On a thick plot of grass behind the headquarters of a water district office in Claremont, a high-tech attempt at water conservation has begun in the semi-desert of the eastern San Gabriel Valley.
A computerized weather station records data on seven weather elements, then feeds the information to those who irrigate the biggest urban and suburban water consumers: golf courses, cemeteries and school playgrounds. Water is saved when water consumers, using information from the station, learn how much to irrigate, and when.
Water officials unveiled the station at a recent dedication ceremony.
Water experts say the use of such stations could save millions of gallons of water each year in Southern California. Phillip E. Hitchcock, in charge of the program for the Metropolitan Water District of Southern California, estimates the savings could total as much as 50,000 acre feet a year. One acre foot equals 326,000 gallons.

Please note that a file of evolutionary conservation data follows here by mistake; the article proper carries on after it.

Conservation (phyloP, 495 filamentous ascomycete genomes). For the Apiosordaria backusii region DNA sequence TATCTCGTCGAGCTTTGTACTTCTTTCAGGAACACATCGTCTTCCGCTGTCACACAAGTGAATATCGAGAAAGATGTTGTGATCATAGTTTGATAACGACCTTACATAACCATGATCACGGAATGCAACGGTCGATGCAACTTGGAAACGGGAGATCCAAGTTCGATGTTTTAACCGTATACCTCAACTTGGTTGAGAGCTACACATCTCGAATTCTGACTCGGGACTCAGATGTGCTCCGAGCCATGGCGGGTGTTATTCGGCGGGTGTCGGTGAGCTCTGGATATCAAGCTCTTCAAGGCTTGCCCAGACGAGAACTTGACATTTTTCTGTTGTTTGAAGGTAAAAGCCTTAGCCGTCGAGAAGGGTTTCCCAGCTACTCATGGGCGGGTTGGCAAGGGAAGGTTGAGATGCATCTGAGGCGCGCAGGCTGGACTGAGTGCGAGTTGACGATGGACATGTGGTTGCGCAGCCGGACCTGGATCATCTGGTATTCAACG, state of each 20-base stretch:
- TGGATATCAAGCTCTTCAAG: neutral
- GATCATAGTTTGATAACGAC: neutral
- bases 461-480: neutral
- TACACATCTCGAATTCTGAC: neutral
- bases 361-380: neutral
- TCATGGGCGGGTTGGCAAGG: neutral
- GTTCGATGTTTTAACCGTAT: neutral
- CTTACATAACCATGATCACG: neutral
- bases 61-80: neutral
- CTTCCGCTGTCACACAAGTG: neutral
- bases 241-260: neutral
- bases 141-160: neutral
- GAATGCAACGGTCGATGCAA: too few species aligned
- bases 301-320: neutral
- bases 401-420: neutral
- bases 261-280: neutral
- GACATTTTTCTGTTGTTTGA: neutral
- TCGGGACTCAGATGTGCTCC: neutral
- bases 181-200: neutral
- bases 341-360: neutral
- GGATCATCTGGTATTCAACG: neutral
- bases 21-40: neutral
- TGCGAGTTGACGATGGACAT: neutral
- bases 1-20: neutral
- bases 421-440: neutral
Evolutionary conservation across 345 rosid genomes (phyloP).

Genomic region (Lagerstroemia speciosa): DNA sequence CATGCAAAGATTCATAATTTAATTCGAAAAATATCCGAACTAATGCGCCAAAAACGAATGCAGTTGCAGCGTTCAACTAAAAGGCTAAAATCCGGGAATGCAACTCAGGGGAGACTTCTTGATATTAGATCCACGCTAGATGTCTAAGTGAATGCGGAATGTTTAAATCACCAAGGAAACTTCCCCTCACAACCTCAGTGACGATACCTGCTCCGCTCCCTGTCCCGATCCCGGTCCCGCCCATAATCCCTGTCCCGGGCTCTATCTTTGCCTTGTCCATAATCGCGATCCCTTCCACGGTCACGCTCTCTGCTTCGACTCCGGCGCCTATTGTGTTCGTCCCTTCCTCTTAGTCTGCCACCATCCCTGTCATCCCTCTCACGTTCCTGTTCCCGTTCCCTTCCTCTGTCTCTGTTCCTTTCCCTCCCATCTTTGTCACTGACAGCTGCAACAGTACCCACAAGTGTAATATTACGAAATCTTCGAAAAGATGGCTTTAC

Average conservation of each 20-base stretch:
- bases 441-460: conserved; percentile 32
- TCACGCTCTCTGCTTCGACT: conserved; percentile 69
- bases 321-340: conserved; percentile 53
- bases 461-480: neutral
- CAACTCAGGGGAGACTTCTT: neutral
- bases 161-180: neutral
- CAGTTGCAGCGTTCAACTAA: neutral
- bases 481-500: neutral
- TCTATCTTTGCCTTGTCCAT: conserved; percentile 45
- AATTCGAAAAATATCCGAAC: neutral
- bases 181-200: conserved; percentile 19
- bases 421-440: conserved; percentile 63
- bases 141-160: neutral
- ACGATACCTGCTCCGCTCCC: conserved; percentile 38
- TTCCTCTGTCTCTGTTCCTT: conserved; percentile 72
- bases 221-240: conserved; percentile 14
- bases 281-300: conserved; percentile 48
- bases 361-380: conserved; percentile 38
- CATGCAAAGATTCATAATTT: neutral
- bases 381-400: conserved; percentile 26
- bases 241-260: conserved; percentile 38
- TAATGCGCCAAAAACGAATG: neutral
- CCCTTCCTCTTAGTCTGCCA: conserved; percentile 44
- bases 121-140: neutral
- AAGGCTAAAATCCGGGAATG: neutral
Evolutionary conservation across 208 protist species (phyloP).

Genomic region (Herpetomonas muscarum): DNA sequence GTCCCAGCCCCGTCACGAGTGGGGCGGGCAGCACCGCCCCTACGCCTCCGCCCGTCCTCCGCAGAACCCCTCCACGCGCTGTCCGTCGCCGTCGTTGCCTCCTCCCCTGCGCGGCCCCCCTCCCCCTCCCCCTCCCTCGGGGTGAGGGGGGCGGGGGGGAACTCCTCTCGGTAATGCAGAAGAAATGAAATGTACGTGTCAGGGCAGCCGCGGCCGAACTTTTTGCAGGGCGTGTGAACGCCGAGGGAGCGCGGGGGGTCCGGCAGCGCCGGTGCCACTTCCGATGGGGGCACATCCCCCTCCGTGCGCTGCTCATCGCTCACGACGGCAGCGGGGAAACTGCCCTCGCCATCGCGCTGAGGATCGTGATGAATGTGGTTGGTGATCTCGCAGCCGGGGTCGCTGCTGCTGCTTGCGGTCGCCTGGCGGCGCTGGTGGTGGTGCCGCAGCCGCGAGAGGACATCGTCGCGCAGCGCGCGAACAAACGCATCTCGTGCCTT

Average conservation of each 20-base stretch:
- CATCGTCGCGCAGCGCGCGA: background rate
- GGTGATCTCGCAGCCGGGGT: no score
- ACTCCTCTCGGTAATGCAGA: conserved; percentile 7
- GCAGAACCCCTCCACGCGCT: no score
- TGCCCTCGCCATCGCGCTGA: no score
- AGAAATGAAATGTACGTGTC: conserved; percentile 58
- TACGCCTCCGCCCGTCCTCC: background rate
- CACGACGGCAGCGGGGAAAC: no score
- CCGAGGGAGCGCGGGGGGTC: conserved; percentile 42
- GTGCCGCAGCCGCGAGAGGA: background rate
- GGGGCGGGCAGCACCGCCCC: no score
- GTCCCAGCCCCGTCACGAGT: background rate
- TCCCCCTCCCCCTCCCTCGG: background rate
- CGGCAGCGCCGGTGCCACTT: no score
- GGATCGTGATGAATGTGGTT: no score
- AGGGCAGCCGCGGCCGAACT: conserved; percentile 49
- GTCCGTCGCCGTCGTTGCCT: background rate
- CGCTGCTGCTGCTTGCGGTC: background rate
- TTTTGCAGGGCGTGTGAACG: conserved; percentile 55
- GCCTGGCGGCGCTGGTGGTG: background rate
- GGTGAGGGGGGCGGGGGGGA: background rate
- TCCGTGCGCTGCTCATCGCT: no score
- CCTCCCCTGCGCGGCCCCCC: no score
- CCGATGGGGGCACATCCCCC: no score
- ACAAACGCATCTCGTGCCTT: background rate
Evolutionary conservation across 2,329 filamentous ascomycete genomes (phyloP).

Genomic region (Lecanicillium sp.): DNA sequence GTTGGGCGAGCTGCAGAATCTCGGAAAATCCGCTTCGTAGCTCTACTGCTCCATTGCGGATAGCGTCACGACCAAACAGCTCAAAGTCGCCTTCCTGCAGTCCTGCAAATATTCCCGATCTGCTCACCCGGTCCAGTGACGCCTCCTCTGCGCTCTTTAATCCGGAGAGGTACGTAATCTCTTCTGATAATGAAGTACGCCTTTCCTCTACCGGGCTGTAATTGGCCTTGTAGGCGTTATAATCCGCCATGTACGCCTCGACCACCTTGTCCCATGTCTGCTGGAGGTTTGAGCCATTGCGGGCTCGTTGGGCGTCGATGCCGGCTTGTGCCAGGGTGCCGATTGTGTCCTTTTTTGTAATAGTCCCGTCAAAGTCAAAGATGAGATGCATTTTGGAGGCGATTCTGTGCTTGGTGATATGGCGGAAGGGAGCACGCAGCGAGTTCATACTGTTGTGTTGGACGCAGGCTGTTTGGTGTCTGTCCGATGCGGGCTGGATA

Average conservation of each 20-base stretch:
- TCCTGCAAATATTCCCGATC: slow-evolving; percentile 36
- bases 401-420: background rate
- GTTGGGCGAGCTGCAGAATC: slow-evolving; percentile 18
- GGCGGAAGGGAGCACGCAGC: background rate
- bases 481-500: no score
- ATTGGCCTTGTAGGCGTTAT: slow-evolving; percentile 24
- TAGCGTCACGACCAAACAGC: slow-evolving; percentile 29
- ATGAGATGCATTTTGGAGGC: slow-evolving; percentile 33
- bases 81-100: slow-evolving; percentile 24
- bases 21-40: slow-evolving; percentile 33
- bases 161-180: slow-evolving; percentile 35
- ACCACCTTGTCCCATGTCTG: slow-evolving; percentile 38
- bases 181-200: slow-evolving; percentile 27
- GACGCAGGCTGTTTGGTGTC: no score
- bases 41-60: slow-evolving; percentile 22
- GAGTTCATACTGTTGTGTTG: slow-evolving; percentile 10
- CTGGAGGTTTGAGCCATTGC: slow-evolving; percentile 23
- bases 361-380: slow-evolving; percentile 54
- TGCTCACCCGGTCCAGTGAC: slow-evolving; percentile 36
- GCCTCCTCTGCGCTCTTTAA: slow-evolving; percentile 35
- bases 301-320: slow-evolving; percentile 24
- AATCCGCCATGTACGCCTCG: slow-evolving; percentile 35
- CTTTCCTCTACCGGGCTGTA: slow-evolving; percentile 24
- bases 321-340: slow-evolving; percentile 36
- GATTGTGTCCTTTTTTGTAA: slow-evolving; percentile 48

"It's not a huge amount, but it is significant," Hitchcock said.
The Claremont field is similar to more than 70 others throughout the state. Each station relays its data to a central computer in Sacramento, and users of the system can, by computer, access daily weather and irrigation information from the station in their area.
Metropolitan provides water to 14.7 million residents in six counties and helped the Three Valleys Municipal Water District, based in Claremont, purchase and install its station. For the last two years the state Department of Water Resources has overseen the program, known as the California Irrigation Management Information System.